Green message from the Bachchans travelling around the world

Kolkata: A kilometre-long piece of cloth with `Go Green` messages, written over it by luminaries including the Bachchans and Kapil Dev, is now travelling from the North Pole to the South Pole inspiring children across the globe.

NRI fashion designer Satish Sikha has stitched hundreds of messages, each written on a yard-long eco-fabric advocating efforts to save the environment from global warming and climate change, to make a single piece of cloth.

Claimed to be the world`s longest eco hand-woven silk fabric, the cloth is being exhibited in schools across the world to spread the green word among lakhs of children.

Besides Big B, his son and actor Abhisekh Bachchan, actress Kangana Ranaut, ex Miss Universe Sushmita Sen, cricketer Kapil Dev, TDP leader Chandrababu Naidu, media entrepreneur Ramoji Rao and ad guru Alyque Padamsee have lent support to the initiative, Sikha told reporters from Toronto.

"Help this project and save our earth," superstar Amitabh Bachchan said in his message while the junior Bachchan wrote? "Be cool and fight global warming."

Kangana said, "Let`s save our planet. Who knows how much time we have? Let`s start now."

"My compilation of 1263 messages also includes inspiring words from geologists, glaciologists, scientists, doctors, corporates, professors, foresters and politicians from various countries," he said.

The designer has self-funded the project `Our earth? We will`.

"I sold away all business to fund my initiative. Even after spending 20 years in fashion, fine dining and investment services, I was not satisfied. I wanted to do something for our mother earth, whose future is under danger," he said.

An increasing dependence over fossil fuels such as oil, coal and natural gas has been blamed for the rise in global temperatures, resulting in unusual weather patterns and climate change.

According to the Intergovernmental Panel on Climate Change, eleven of the twelve hottest years since thermometer readings became available occurred between 1995 and 2006.

Sikha is now busy travelling with the fabric to schools in major cities across countries beginning from the Arctic Ocean.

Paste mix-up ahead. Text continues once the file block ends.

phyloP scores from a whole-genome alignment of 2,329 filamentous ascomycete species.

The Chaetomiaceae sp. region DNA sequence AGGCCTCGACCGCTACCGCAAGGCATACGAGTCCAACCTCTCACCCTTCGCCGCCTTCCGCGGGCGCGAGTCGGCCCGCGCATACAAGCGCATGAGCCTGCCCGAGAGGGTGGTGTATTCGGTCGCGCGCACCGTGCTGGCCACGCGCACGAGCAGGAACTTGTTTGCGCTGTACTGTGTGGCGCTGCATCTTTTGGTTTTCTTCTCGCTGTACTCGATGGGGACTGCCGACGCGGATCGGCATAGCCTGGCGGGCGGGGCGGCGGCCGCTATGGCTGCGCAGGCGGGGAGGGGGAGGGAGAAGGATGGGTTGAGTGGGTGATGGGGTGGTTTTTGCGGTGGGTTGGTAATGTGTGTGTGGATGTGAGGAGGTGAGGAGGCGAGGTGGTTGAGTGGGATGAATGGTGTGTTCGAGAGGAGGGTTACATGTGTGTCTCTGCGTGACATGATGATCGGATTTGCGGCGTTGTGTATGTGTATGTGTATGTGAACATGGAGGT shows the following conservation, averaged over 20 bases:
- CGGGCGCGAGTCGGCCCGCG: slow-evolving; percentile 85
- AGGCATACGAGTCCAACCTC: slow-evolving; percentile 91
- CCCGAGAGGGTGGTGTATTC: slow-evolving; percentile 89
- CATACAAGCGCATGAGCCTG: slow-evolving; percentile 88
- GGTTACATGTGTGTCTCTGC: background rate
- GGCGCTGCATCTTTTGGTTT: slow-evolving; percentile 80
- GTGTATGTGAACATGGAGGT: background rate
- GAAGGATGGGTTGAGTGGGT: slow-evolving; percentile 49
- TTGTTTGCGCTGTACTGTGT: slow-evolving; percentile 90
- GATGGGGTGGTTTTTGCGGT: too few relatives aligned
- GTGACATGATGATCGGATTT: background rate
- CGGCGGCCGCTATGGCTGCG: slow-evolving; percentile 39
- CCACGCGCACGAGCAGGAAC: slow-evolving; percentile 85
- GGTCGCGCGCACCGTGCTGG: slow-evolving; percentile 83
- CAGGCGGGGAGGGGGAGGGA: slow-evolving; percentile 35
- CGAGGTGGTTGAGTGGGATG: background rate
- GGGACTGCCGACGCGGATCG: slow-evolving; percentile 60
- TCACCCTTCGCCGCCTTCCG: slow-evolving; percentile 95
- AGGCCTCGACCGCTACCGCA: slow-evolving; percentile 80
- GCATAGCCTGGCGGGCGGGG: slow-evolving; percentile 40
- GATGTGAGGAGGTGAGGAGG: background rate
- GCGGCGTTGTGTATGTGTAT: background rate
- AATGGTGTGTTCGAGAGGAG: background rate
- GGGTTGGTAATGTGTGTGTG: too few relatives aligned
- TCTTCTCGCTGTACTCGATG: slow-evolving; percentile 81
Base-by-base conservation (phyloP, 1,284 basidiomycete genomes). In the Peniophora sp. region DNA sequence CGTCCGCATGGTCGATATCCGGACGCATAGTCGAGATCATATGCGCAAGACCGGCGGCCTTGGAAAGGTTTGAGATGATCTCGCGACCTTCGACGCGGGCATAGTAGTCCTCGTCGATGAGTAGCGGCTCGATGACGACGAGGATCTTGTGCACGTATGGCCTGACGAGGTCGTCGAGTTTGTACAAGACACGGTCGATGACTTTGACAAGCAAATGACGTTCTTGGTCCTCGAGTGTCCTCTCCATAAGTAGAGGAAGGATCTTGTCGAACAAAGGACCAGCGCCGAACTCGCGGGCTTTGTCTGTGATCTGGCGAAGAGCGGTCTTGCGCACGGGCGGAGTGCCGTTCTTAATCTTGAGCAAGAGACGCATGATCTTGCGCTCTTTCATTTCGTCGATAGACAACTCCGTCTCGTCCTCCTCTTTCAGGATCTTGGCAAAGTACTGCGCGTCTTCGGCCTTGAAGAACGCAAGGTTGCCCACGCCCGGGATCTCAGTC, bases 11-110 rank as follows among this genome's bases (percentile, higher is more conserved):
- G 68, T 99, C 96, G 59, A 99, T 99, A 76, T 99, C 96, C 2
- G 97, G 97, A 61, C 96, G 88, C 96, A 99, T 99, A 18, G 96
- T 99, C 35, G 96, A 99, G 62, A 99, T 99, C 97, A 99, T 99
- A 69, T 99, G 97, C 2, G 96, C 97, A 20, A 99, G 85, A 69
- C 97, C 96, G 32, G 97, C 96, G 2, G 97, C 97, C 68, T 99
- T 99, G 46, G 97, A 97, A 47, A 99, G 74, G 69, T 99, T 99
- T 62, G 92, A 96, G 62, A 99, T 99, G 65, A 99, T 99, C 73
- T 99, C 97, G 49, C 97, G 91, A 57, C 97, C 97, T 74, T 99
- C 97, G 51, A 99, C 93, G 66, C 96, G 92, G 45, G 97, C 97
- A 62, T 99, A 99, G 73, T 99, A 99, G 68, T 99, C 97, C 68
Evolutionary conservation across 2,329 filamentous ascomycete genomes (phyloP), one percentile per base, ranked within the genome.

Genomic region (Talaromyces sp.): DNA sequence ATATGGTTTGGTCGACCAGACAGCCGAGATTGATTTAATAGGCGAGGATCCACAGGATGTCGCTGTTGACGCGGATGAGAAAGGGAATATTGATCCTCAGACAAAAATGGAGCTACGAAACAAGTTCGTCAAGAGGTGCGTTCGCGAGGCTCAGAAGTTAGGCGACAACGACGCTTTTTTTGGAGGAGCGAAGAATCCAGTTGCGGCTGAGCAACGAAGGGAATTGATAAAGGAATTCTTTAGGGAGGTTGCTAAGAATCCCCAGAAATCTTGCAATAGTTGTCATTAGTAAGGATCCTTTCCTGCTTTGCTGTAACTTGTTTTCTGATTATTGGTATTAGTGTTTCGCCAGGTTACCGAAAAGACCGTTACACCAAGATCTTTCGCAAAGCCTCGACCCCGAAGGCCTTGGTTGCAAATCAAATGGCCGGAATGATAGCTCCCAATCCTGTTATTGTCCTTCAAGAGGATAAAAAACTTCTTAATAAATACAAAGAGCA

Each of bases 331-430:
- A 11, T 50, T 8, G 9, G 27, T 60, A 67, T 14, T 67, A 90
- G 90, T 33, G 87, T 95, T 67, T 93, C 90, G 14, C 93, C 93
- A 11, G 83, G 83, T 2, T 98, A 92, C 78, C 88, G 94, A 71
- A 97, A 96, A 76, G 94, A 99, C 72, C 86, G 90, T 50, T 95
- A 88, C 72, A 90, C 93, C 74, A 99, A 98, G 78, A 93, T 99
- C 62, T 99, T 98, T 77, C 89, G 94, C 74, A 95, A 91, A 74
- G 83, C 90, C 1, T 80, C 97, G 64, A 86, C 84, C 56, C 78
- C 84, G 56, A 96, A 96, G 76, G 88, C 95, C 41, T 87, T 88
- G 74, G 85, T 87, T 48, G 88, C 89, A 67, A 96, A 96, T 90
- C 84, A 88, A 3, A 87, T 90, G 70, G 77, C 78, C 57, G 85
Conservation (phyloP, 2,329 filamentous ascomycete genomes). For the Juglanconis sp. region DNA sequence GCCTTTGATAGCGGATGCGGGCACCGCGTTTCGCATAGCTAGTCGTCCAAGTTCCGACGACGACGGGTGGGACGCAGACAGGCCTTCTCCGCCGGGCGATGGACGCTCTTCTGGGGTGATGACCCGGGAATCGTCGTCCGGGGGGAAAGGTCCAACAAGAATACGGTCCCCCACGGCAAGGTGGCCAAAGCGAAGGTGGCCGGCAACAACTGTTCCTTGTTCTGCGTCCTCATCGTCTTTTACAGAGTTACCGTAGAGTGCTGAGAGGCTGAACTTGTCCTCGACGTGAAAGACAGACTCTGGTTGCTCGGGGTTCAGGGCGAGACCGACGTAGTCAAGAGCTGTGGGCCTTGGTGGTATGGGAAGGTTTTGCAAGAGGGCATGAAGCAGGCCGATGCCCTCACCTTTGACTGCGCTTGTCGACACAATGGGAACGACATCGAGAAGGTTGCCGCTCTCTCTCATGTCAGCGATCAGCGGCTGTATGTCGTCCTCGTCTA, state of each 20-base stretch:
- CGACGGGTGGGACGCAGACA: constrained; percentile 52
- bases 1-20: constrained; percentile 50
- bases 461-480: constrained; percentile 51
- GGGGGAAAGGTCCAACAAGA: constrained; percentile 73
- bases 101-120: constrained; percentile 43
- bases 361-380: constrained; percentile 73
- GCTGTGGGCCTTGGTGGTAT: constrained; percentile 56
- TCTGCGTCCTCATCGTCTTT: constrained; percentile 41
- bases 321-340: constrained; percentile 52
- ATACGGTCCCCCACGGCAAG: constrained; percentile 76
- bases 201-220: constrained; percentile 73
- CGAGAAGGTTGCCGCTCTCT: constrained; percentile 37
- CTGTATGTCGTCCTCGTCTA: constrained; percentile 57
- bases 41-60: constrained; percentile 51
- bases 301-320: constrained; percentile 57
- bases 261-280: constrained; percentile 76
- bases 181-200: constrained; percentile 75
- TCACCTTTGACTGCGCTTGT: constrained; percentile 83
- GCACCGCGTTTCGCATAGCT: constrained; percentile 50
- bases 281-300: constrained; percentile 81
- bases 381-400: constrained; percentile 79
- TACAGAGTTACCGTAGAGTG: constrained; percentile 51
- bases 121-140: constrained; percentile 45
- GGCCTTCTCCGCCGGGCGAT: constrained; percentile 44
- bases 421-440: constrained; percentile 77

"The first school presentation was at the north. The designer has self-funded the project `Our earth? We will`.

"I sold away all business to fund my initiative. Even after spending 20 years in fashion, fine dining and investment services, I was not satisfied. I wanted to do something for our mother earth, whose future is under danger," he said.

An increasing dependence over fossil fuels such as oil, coal and natural gas has been blamed for the rise in global temperatures, resulting in unusual weather patterns and climate change.

According to the Intergovernmental Panel on Climate Change, eleven of the twelve hottest years since thermometer readings became available occurred between 1995 and 2006.

Sikha is now busy travelling with the fabric to schools in major cities across countries beginning from the Arctic Ocean.

"The first school presentation was at the northern most part of High Arctic in Canada last month, where only 15 children studies," he said adding the journey will wind up in Antarctica next year.

During his visits, the designer-turned-activist teaches youngsters about the harmful effects of global warming while motivating them to turn eco-warriors through their small contributions by reducing carbon footprints.

"The purpose is to invite students to learn about global warming and inspire them to do their part, beginning with small acts of green initiatives," he said adding that he stresses on cultivating the habit of recycling and planting trees.

After the final presentation in Antarctica, the cloth will be cut into pieces and gifted to children in frames. PTI NIK MD SUSrn most part of High Arctic in Canada last month, where only 15 children studies," he said adding the journey will wind up in Antarctica next year.

During his visits, the designer-turned-activist teaches youngsters about the harmful effects of global warming while motivating them to turn eco-warriors through their small contributions by reducing carbon footprints.

"The purpose is to invite students to learn about global warming and inspire them to do their part, beginning with small acts of green initiatives," he said adding that he stresses on cultivating the habit of recycling and planting trees.

After the final presentation in Antarctica, the cloth will be cut into pieces and gifted to children in frames.

PTI

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